Michigan Law Review
takings, public use
The Fifth Amendment's public use requirement - a dead letter for decades - has recently been resurrected by the Michigan Supreme Court, overruling Poletown, and by the United States Supreme Court, granting certiorari in Kelo v. City of New London. At issue in these cases is the government's ability to condemn property from one private property owner and retransfer it to another, usually with a justification of more-or-less indirect economic benefits to the community. This Essay first argues the legitimacy of these government actions exists on a spectrum from true public uses, to public ruses that primarily benefit private interests but have some benefit to the public, to naked transfers that appear to be nothing but giveaways. This Essay argues, however, that the key to resolving these condemn-and-retransfer cases is not injunctive relief but instead a flexible approach to compensation. In particular, the Essay proposes valuing property taken for a public ruse using the government's own economic assumptions about this effect of the condemn-and-retransfer scheme, thus increasing compensation for the property owner and also increasing the government's incentive to make realistic economic predictions. For naked transfers, the Essay proposes gain-based compensation in order to put the government to the test that the condemnation will actually create some surplus public benefit. Ultimately, liability rule protection provides a better solution than property rule protection for condemn-and-retransfer cases.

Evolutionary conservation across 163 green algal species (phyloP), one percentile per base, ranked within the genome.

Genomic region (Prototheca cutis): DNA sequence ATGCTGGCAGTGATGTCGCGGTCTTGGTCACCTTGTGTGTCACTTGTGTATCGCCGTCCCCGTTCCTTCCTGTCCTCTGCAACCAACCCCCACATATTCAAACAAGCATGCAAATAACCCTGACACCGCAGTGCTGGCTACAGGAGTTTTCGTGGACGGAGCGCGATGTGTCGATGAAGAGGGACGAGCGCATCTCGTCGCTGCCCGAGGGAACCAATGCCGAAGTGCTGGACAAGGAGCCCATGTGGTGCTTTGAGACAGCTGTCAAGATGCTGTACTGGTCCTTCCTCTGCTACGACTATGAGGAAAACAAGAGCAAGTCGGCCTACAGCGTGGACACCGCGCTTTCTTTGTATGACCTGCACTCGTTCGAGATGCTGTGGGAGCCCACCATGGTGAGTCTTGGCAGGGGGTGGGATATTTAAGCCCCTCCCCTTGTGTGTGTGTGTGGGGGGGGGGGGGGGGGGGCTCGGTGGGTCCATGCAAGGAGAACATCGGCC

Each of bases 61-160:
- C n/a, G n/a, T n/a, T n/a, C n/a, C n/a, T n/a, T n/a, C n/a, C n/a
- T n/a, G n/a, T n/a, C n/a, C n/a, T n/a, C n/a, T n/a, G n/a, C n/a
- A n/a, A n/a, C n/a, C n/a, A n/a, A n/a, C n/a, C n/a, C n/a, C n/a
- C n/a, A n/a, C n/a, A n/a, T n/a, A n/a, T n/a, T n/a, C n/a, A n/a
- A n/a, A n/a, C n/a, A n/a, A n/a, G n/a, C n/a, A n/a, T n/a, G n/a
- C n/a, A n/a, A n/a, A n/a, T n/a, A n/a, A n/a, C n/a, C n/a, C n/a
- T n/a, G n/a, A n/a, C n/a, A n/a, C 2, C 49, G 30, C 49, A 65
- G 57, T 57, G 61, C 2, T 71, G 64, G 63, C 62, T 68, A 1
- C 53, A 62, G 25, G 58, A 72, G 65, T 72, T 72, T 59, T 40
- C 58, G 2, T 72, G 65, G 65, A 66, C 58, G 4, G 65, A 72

Christopher Serkin and James E. Krier,
Public Ruses, 2004 Michigan Law Review. 859
Available at: https://scholarship.law.vanderbilt.edu/faculty-publications/422